Wozzeck 2017/18 005 © Werner Kmetitsch


Woyzeck, Georg Büchner’s social tragedy about the total lack of prospects for poor, exploited people and the mercilessness of military life, found the ideal composer to set it to music in Alban Berg. The composer had seen the Vienna premiere of the drama in 1914, was immediately fascinated and started composing an opera based on Büchner’s text. His interest in setting the work was heightened by his own experiences of war, though he did not finish the opera until 1922. Using atonality and elements of twelve-tone technique Berg found haunting sounds that vividly evoke visions of death, jealousy, inner distress and hopelessness. Despite considerable opposition, the premiere took place in Berlin in 1925 under Erich Kleiber – and straight away established the opera as a progressive masterpiece. In 2004, Eberhard Kloke adapted the work for 38 musicians, and this version is excellently suited to the intimacy of the Theater an der Wien. Kloke did not change a single note of Berg’s; instead, he tightened the wind section and removed the filling-in instruments. This leaner orchestration enables the soloists to modify their singing to a style closer to acting and produces an even more gripping portrayal of  Büchner’s main protagonist who is completely at the mercy of social injustices.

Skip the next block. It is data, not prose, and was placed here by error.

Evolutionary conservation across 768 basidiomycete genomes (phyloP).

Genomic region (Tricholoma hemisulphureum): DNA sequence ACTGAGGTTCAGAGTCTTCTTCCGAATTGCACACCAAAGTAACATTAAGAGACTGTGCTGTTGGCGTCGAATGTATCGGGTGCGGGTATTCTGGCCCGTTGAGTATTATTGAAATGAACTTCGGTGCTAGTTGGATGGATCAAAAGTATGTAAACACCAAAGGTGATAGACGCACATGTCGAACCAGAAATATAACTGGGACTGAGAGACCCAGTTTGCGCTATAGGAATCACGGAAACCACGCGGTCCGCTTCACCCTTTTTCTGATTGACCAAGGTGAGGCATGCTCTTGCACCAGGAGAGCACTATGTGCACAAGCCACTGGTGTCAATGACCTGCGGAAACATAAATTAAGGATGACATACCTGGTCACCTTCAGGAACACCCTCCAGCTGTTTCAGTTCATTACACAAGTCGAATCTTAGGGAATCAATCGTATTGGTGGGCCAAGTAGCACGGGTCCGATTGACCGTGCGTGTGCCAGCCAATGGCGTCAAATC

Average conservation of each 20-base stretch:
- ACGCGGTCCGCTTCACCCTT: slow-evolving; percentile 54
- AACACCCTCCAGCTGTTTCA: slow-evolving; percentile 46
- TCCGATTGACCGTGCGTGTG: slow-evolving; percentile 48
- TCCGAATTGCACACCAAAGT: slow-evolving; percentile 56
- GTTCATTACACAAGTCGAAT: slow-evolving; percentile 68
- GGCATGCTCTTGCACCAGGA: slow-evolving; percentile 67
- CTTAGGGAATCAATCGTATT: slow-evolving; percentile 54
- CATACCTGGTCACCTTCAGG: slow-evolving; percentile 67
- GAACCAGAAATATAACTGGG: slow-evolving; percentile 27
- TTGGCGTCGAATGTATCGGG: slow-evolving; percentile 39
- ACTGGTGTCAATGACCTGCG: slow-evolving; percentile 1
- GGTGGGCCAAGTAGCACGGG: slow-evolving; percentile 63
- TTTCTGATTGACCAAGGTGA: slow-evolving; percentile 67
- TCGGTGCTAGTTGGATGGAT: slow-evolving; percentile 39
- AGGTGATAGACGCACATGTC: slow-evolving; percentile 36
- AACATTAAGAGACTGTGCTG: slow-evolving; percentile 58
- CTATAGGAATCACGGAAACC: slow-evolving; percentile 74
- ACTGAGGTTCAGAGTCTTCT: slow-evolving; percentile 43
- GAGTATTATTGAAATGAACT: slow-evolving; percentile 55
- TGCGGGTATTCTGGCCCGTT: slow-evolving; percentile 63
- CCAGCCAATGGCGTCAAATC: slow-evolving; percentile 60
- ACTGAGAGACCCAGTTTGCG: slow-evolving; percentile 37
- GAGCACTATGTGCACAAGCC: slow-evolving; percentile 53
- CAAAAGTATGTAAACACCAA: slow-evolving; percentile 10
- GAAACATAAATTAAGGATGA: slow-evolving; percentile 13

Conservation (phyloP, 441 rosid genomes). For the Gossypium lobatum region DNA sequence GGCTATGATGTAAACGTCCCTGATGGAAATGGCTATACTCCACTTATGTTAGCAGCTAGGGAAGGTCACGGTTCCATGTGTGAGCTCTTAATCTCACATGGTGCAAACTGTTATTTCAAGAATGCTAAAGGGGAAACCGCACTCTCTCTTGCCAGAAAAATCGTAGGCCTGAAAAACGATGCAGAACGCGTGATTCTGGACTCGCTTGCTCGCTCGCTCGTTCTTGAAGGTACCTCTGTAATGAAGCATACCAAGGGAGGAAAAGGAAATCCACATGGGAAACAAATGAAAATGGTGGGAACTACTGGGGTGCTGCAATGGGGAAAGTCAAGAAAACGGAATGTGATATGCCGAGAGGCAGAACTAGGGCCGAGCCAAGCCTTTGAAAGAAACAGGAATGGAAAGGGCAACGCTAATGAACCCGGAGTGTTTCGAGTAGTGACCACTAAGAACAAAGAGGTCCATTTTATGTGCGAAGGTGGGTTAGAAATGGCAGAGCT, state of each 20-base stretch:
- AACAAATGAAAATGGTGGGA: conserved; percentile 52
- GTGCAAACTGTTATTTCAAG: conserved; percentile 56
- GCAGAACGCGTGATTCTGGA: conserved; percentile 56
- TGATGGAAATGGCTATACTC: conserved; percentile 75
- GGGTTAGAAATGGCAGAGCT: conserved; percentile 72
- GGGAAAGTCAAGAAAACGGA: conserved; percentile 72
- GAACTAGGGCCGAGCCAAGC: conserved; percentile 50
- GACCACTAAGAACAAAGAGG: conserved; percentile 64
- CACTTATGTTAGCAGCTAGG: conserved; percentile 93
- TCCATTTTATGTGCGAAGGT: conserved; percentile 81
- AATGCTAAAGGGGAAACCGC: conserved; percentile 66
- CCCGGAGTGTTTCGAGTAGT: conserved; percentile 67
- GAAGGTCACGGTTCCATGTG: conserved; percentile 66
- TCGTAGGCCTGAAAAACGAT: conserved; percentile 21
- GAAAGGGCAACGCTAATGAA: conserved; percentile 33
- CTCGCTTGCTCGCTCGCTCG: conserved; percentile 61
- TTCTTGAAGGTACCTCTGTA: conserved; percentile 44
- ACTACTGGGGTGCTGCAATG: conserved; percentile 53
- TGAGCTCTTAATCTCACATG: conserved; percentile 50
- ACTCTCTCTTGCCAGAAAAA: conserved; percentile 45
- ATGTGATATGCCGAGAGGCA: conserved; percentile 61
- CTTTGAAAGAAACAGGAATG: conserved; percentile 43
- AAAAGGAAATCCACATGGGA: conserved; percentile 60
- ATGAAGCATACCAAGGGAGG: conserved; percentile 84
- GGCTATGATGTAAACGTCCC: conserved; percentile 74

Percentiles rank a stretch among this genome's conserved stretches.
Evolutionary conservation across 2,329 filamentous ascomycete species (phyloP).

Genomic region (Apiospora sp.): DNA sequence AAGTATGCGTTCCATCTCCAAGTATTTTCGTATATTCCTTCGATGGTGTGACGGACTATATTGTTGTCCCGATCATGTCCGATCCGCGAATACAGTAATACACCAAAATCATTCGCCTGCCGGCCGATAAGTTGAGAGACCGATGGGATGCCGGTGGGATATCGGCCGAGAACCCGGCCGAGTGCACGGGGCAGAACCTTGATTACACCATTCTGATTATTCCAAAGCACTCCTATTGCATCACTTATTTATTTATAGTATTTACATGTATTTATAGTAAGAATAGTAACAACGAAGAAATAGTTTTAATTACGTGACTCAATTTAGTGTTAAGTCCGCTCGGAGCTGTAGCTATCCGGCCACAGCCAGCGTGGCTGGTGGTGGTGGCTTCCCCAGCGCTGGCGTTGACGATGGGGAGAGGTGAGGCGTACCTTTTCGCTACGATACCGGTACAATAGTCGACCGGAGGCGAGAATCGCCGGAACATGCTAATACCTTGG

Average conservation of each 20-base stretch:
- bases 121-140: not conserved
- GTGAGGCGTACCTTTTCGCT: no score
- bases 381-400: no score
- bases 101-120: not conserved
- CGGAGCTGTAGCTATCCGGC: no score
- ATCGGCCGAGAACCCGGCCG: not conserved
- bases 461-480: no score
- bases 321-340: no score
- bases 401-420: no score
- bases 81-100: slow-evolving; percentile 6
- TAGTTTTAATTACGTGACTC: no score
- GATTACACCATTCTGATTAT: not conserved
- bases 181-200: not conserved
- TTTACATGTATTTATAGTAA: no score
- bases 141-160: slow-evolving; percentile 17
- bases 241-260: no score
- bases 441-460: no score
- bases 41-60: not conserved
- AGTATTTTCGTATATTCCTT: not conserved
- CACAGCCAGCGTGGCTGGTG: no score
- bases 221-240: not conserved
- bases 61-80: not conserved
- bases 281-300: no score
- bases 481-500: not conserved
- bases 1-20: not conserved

The simple soldier Wozzeck is poor, uneducated and has an illegitimate child with the beautiful Marie whom he loves very much. To make some money he has volunteered as a guinea pig in an experiment run by the doctor: he is permitted to eat only pulses. His captain criticises his morals on account of his illegitimate child. Wozzeck protests that his poverty is to blame. As times goes by, Wozzeck becomes increasingly peculiar: he is plagued by menacing visions of the world’s end, violence and death. Marie falls for the charms of the handsome Drum Major. When Wozzeck learns of this and watches her dancing with the Drum Major, his visions become overpowering. He provokes his rival and a fight breaks out. In the end, Wozzeck stabs Marie to death during an evening stroll. Trying to wash off her blood in a pond, he drowns.